The Permanent Secretary (PS) for the Ministry of Energy and Mineral Development (MEMD) Eng Irene Batebe has assured stakeholders in the mineral and mining sector that once the Mining and Minerals Bill 2021 is passed, all the regulatory challenges they are facing now will be solved.
Addressing the officials from the Directorate of Geological Survey and Mines at Entebbe on Monday, Eng Batebe said the entire sector is facing a lot of challenges but all of them will be history once the bill is signed into law.
“In your presentations, you have highlighted the key challenges notably the regulation of the subsector where it was highlighted that we do face regulatory challenges but we would want to re-affirm that with the current Mining and Mineral bill that was tabled in Parliament once passed into law, we shall have addressed most of these regulatory challenges,” she said.
Eng Batebe added that Mining and Minerals Bill, 2021 will fill many gaps that were left by the Mining Act, 2003. In that the present law is inadequate’ and ‘obsolete’ in protecting and streamlining the mining sector in the country. Also, the new bill is seeking to promote transparency of mining operations, organize, license, regulate and transform artisanal and small-scale mining in Uganda and create an enabling environment for attracting investments among others.
In support of Eng Batebe’s statement, the Minister of Energy and Mineral Development, Ruth Nankabirwa also added that her entire administration and all the technocrats are going to peruse through the bill.
“We are passing through it clause by clause so that we are good to shoot before the Parliament and defend it. We found it already worked on by the previous administration but as new leadership, we want to be taken through it step by step so that we can be able to defend it. The best thing is we are moving together as a team and by the end of this week we shall be done with it.”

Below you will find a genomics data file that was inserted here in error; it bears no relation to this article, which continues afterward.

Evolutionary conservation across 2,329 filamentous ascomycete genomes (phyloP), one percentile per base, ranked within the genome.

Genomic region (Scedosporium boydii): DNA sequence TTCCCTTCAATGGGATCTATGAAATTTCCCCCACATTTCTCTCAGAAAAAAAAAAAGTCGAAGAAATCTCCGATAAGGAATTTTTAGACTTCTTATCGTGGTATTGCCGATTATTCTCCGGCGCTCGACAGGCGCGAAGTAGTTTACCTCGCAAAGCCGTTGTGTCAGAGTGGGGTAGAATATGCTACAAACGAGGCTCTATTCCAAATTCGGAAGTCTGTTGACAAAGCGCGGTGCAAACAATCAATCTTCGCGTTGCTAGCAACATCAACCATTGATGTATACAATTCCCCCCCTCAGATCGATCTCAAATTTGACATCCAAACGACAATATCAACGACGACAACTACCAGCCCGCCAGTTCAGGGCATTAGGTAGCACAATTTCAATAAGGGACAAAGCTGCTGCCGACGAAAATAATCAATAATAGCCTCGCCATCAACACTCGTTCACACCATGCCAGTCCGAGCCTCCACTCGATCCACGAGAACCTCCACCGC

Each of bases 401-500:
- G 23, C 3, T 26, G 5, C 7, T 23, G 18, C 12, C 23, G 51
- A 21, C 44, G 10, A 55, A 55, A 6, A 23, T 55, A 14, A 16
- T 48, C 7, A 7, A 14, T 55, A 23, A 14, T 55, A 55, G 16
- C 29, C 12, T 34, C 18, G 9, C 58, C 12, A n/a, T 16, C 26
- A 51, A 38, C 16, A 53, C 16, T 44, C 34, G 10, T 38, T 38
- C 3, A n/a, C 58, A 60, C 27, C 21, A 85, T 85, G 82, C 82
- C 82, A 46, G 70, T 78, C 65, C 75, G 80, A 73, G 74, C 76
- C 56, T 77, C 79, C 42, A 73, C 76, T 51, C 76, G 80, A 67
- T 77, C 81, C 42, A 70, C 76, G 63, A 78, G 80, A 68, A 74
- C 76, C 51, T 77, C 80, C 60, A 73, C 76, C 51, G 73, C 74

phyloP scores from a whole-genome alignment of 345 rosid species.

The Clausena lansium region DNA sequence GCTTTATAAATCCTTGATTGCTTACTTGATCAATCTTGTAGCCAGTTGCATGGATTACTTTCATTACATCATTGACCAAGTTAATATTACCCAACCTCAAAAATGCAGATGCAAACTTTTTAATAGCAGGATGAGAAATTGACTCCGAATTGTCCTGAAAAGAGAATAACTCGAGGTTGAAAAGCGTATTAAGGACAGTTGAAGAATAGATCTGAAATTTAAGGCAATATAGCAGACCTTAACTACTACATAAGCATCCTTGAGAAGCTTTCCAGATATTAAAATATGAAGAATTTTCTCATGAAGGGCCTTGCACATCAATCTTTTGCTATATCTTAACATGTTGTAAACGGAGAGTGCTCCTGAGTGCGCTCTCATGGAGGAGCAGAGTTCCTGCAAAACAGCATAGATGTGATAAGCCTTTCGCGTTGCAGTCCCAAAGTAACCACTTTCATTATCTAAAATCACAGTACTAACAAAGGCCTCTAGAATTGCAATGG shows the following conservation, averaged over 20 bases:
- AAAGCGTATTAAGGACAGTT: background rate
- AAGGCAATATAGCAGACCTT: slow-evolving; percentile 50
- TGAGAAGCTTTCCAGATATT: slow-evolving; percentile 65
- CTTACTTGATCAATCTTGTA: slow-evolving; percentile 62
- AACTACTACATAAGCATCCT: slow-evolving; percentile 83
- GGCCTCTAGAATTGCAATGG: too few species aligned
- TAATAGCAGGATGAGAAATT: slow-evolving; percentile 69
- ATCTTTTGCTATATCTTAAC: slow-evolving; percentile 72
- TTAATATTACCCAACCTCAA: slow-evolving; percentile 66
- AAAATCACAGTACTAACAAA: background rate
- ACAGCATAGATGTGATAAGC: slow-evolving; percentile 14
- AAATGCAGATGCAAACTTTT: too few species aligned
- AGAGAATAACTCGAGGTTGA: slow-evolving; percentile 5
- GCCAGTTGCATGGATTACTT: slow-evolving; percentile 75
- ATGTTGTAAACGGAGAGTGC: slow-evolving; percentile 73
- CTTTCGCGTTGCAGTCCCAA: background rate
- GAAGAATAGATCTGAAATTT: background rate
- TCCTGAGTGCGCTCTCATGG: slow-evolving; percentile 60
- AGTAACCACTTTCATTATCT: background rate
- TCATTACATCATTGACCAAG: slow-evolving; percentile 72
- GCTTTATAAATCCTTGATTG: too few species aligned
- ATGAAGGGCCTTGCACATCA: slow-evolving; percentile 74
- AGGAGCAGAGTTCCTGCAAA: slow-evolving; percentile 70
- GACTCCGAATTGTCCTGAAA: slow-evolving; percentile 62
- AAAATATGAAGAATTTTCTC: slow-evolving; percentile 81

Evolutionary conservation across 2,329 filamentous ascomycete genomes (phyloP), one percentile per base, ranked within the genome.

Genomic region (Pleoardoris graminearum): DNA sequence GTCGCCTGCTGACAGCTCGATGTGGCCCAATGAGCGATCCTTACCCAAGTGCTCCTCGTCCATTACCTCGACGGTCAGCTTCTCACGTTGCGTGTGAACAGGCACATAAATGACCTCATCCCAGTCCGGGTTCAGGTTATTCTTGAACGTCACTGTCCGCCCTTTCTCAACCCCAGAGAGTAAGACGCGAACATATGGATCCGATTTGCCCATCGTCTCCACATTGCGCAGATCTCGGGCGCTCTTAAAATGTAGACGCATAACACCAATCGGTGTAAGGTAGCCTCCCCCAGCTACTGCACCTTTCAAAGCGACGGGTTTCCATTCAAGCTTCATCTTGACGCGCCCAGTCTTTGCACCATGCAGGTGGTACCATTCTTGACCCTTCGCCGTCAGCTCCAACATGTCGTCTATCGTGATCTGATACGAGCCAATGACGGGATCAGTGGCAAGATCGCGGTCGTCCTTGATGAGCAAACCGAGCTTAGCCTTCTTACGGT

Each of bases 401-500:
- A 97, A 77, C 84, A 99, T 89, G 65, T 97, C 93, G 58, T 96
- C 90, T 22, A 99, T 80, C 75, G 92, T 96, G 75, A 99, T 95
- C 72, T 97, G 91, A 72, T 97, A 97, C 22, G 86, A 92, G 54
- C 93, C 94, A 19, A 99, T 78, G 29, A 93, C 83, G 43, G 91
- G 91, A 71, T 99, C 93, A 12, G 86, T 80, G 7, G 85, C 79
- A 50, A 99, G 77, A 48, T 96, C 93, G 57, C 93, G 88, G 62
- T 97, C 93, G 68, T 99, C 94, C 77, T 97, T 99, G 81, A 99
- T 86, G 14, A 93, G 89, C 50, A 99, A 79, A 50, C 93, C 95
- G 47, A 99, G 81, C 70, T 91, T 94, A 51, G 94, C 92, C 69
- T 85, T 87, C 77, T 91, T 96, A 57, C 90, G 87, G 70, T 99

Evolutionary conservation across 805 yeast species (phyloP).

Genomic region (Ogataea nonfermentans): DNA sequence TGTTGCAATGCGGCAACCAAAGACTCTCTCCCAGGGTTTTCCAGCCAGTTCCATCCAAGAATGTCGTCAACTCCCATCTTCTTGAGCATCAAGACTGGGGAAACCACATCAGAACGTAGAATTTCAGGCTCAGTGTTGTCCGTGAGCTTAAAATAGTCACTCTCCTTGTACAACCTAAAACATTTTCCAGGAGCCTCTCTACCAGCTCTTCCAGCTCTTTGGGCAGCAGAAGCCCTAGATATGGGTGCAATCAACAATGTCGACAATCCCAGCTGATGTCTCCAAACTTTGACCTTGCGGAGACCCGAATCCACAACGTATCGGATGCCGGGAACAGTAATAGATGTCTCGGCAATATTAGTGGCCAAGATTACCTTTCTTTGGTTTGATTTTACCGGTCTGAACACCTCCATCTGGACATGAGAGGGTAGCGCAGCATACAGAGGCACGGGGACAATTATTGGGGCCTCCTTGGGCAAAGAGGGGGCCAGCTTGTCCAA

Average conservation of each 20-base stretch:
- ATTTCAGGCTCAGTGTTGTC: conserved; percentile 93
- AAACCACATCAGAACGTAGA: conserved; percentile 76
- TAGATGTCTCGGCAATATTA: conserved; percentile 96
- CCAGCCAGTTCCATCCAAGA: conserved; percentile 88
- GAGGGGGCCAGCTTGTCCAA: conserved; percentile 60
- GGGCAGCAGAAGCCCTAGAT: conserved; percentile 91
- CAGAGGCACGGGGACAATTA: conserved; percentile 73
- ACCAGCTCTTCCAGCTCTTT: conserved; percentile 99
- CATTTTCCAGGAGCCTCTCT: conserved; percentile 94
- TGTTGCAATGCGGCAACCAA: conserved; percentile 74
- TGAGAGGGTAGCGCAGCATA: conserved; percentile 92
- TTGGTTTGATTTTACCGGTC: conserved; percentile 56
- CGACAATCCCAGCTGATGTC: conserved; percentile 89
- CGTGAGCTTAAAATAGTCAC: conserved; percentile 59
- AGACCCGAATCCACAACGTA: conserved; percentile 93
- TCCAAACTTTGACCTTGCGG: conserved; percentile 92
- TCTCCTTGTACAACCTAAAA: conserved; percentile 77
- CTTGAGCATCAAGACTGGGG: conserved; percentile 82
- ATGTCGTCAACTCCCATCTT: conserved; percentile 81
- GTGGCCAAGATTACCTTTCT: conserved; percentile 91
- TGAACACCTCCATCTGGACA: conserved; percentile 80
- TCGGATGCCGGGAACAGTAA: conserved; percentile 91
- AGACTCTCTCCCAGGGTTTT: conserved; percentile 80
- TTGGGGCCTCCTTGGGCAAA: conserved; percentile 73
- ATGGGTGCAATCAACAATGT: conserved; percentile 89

Under Article 244 of the Constitution of the Republic of Uganda, building substances such as sand aggregates are not regarded as minerals but Parliament has the mandate to regulate the exploitation of such substances and the new Bill is introducing the acquisition of licenses for building materials such as sand, murram, aggregate and clay exploited for commercial purposes.
The bill also seeks to introduce the production sharing agreement system, set up a National Mining Company to handle the State’s commercial interests in the mining subsector and establish the Mineral Protection Force within the Directorate of Geological Survey and Mines to protect minerals against malpractices and enforce compliance.
The bill was tabled before Parliament for the first reading last year in November and on 6th December it was brought before the Parliamentary Committee on Environment and Natural Resources for scrutiny.
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